After my blood pressure and pulse returned to normal, I began to think more about this idea of "the other half," "your better half," or "a soulmate." How many of us have been told or have read the elegantly constructed love story about a man and a woman who after years of longing, found each other haphazardly, finally to discover that they had found the one that completes them. Apparently, for $223, you can purchase The Soulmate Kit (I kid you not,www.soulmatekit.com), and will receive "everything you need to find, attract, and manifest the love of your life." If it's really that easy, then sign me up!
To me the real danger is in believing that life will only be complete until you find that ONE person. In the mean time, you go through life in a constant state of disappointment, always waiting for something or someone to finish the puzzle. Now, please do not misconstrue what I'm saying as bleak or pessimistic. Believe me, I so want to find a man to share my life with, and have a spiritual bond. However, I do not believe that I am a "half" wondering this Earth hopelessly until I meet the piece that fits and suddenly awakens me. I am whole and complete just as I am, and that's what makes me a beautiful and unique individual.
Ade Almeida, a relationship author, wrote that if you are not "whole" by yourself, then you will not have much to offer someone when it comes time to be in a relationship. You must do whatever it takes to develop and nurture our entire self, discover your spiritual prowess, your essence in life, before you devote yourself to another human being. Self devotion is number one above all. Jo Courdert wrote, "You do not need to be loved, not at the cost of yourself. The single relationship that is truly central and crucial in a life is the relationship to the self. Of all the people you will know in a lifetime, you are the only one you will never lose."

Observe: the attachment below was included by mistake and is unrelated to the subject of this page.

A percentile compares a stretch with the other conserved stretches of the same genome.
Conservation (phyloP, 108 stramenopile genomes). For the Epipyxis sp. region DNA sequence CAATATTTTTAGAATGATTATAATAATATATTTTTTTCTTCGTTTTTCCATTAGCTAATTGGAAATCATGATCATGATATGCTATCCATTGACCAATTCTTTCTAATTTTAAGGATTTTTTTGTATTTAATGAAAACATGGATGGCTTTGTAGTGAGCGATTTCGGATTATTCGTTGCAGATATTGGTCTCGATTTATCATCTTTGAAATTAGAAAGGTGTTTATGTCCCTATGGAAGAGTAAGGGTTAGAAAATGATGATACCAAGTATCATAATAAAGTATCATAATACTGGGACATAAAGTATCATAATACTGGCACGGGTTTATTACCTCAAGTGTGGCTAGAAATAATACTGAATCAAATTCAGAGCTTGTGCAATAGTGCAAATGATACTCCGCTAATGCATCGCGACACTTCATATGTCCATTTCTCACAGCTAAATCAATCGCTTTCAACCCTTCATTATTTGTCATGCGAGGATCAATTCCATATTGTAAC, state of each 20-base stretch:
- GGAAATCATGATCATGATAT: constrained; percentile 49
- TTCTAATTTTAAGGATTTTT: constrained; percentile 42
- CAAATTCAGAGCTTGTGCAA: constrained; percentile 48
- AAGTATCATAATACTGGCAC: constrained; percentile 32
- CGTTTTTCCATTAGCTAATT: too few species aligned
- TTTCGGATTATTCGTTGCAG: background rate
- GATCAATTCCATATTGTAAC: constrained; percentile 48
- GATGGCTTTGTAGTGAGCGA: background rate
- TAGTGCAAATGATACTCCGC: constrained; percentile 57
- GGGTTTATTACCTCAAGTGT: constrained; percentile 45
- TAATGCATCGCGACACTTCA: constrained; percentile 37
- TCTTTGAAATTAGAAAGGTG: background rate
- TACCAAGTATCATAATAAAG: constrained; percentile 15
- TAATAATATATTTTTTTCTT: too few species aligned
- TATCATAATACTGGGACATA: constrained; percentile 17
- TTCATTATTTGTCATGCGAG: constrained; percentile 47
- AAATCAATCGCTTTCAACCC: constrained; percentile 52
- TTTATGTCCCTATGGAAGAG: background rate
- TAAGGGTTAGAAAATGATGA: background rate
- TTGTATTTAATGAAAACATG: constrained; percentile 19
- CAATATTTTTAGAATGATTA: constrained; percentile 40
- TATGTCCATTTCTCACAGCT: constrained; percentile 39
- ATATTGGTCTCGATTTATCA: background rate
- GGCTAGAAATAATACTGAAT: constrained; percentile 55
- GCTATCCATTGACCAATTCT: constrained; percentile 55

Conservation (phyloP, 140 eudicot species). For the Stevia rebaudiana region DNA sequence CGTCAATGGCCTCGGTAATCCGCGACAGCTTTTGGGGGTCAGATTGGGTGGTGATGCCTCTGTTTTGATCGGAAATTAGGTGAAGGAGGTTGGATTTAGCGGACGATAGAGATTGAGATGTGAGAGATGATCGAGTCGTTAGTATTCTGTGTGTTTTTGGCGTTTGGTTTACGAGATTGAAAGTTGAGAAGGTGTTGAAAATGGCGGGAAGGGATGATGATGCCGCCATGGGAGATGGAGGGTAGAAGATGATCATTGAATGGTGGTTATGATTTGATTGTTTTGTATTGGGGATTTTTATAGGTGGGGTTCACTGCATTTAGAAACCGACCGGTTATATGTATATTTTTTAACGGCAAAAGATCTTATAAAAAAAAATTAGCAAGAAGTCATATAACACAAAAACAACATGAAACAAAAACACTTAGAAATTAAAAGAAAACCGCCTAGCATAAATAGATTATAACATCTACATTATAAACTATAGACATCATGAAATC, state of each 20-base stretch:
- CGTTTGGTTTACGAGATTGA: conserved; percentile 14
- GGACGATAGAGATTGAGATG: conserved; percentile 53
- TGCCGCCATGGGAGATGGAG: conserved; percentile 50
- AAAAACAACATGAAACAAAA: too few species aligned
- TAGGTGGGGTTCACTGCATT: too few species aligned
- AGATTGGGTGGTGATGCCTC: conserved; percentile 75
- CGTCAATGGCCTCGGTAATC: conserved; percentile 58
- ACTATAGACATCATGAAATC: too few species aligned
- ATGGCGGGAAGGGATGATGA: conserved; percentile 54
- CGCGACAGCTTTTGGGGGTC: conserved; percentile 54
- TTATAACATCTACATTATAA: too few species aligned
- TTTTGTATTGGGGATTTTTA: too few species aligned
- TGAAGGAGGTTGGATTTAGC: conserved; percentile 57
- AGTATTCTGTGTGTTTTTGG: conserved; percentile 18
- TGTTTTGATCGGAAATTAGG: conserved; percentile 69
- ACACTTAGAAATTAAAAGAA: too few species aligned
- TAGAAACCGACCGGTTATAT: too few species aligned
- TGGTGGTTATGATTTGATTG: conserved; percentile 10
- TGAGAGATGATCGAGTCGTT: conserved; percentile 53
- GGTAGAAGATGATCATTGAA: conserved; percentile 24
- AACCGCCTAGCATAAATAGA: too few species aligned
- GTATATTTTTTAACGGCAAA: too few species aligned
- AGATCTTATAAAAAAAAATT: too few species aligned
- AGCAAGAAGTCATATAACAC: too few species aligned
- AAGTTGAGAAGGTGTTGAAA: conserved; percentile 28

So, no, I am not a half, I'm a whole, and I am looking for another whole to share my life with. I am looking for a whole to love me, respect me, and share his life with me. In return, I want to love him, respect him, and share my life with him. I do not need to be completed, because I've already found what completes me, and it's encompassed in this one little body. I need someone to complement me, and be my partner in this fascinating journey called life.
“I don't like myself, I'm crazy about myself” -Mae West
Monday, September 13, 2010
I have been thinking quite a bit about my past relationships, more so about their demises than anything else. I think I've found a common theme in most of them...the emotionally unavailable man, and the woman who did everything but do back flips to get his attention. OK, so, unfortunately, my choices of men in the past have been less than stellar. I wish they would come with some type of visible barometer to gauge their levels of relationship readiness...a) ready and willing, let's jump in; b) getting warmer, but not quite there yet; c) ewww, I'm a little too icy right now; and d) back away and run if you know what is good for you!!
Sadly, most of the men I have dated have fallen into category c and d, and believe you me, it was hard work dating them. Any man that requires you to stand on your head, juggle with one hand, recite the alphabet backwards, and don a lady gaga inspired flame throwing bra, well, is frankly not worth your time. I've been there, I've done it, and you know what, I'm done with it! Women do not deserve to date men that require you to constantly work at getting his attention so he realizes and acknowledges how wonderful you are. Here's a notion, it should already have gotten through his thick noggin the moment you met him that you are wonderful, and beautiful, and absolutely deserving of a happy and fulfilling relationship.
Let me tell you a bit about my dating past, in the hopes that you won't make the same mistakes that I've made. If a man gives you crap for putting eyeliner on to go to a party, or belittles you for having a closet full of shoes, or comments that you probably should wear at bra at night when home to prevent, ahem, the girls from heading south, well, he's just a shithead and should be swiftly kicked to the curb. In addition, if he suddenly neglects to call you for two days and begins acting obtuse and distant after he's professed how wonderful you are (feeling the bipolar vibe here) move on! If his friends treat you terribly, and he defends them, move away, move far, far away. Finally, if he puts a caveat on your exclusivity, such as "I guess we'll see what happens" run, do not look back!